Recent scientific findings showing a link between urban violence and psychological problems have steered activists, academics and public officials in New Haven to support programs that address the aggregate effects of violence on the mental health of inner-city residents.

Several recent studies have illustrated that, in urban neighborhoods with prevalent crime and gang activity, the prevalence of post-traumatic stress disorder is on par with that of military veterans. The traumatic effects of violence are so potent that they can even impact community members who are not directly involved in individual incidents of crime.

Late last month, Connecticut Sen. Chris Murphy convened a round-table discussion to solicit input on potential solutions to the issue of gang violence in New Haven. In attendance was Yale Child Study Center researcher Steven Marans, who shed light on the prevalence of post-traumatic stress and similar disorders in urban environments, where men, women and children are repeatedly exposed to potential sources of mental trauma like violence, gang activity and abuse.

Marans directs a clinic at the Child Study Center that seeks to treat at-risk individuals early on in their lives and repeatedly throughout, before they have a chance to spiral down dangerous path involving guns, drugs and alcohol. His work falls in line with that of many others nationwide, who are attempting to zero in on potential solutions that may create a more stable lifestyle for inner-city residents.

“The outcomes of not recovering from trauma, which include PTSD and depressive and anxiety disorders, are also at the root of drug and alcohol abuse and inability to sustain healthy relationships,” Marans said. “As they get older, these outcomes can interfere with learning and academic achievement.”

Marans added that, in general, allowing these disorders to go untreated inhibits a patient’s ability to truly achieve independence and autonomy. This can result in their decision to join gangs, in which youth can find ways to cope with a negative mental state through promises of inclusion and belonging, he said.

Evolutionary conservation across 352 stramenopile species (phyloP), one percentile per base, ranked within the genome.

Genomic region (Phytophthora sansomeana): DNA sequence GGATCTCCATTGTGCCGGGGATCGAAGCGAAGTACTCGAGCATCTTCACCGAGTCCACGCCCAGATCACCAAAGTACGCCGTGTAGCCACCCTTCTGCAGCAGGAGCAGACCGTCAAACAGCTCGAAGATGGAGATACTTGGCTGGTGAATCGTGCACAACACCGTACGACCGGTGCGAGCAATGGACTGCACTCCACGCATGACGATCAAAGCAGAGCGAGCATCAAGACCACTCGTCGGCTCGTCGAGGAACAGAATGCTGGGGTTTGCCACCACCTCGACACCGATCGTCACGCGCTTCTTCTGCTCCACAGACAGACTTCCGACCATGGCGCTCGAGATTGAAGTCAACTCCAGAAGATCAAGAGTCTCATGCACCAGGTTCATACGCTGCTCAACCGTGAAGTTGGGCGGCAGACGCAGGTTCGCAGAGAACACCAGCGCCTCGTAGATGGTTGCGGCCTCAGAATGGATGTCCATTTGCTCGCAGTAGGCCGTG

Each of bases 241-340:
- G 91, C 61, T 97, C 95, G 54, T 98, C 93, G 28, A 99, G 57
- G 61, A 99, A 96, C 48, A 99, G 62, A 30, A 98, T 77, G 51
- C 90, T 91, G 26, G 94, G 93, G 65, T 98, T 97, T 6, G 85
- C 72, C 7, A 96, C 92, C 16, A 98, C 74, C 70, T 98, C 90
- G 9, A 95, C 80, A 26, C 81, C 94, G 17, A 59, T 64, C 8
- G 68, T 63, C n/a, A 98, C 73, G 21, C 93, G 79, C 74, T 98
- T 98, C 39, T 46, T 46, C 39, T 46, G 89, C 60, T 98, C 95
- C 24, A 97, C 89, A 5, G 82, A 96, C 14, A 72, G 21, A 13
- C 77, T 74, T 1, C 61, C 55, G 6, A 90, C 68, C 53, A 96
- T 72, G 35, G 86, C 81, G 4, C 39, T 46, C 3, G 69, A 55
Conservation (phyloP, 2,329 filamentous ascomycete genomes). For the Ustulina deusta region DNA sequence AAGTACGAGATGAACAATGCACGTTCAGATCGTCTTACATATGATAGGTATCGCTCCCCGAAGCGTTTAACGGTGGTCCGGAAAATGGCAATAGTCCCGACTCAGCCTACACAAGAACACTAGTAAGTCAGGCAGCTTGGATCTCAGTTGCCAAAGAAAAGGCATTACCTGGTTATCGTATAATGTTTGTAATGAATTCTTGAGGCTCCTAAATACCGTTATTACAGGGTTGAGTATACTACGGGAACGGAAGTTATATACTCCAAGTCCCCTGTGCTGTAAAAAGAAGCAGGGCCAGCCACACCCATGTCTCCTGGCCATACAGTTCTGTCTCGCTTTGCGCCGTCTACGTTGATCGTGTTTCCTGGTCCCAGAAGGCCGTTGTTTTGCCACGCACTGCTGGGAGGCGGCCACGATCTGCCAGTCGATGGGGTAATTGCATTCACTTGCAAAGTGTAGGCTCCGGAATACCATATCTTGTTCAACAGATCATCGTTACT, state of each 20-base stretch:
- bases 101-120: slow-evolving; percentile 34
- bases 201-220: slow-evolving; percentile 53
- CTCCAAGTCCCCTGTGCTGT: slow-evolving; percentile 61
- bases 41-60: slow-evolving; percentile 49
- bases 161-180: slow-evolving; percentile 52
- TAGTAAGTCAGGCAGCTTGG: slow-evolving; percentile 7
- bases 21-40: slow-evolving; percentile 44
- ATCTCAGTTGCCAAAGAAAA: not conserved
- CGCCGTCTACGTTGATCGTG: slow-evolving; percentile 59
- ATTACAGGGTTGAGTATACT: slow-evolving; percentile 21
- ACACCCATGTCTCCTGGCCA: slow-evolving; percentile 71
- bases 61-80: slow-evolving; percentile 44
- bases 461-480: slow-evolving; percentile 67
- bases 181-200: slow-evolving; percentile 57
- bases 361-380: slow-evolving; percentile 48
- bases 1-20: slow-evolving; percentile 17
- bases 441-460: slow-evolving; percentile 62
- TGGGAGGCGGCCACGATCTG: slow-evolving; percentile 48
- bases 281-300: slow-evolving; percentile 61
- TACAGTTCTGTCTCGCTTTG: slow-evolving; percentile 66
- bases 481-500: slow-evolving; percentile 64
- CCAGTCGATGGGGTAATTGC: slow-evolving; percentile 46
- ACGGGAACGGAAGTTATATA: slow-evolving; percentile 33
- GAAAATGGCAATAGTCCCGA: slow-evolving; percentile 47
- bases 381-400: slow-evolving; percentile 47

Beyond the emotional toll sustained by those close to homicide and shooting victims, Marans said that other stressors include neglect or abuse at home.

“These are complex issues,” he said. “In some of these kids, [joining a gang] can serve as an antidote to feeling inadequate.”

Among the items called for by local activists seeking an answer to the decades-old problem of gang violence in New Haven is increased support for programs like the Child Study Center’s Childhood Violent Trauma Clinic.

Through the program, patients work with Yale clinicians trained to intervene in the post-traumatic stress cycle early and repeatedly enough to ward off any dire consequences, leveraging available family members to better reach patients and to foster positive relationships.

“A unique aspect of the clinic program is the focus on providing intervention early after a potentially traumatic event in an effort to prevent negative reactions,” a description on the clinic’s website reads. “Treatments provided through the Clinic include Trauma-Focused [cognitive behavior therapy], Parent-Child psychotherapy, psychodynamic psychotherapy and family therapies.”

Kerry Ressler, a professor of psychiatry and behavioral sciences at Emory University, has also conducted extensive research into the prevalence of PTSD in the urban communities around Atlanta, where Emory is located.

For one of his studies called the “Grady Trauma Project,” Ressler and his team surveyed several thousand impoverished medical patients, most of whom were African-American, to determine how many had some kind of potentially traumatic event.

“About 90 percent had experienced severe trauma that would be sufficient for PTSD,” Ressler said. “About half the people we interviewed knew, personally, somebody who had been murdered, about two-thirds had been attacked, themselves.”

One of the major conclusions that Ressler drew from the data was that the rates of PTSD in this population were as high, if not higher, than in military service-related populations. In a follow-up study, he found a correlation between those suffering PTSD in this context and violent behavior down the road.

He added that, as a result, he believes an approach to the urban violence issue backed by informed medical research would yield encouraging results.

“If we could have a medical model approach to PTSD and inner-city violence, it may change the conversation,” Ressler said.

Sixty-seven percent of people exposed to mass violence have shown a tendency to eventually develop PTSD, according to the Anxiety and Depression Association of America.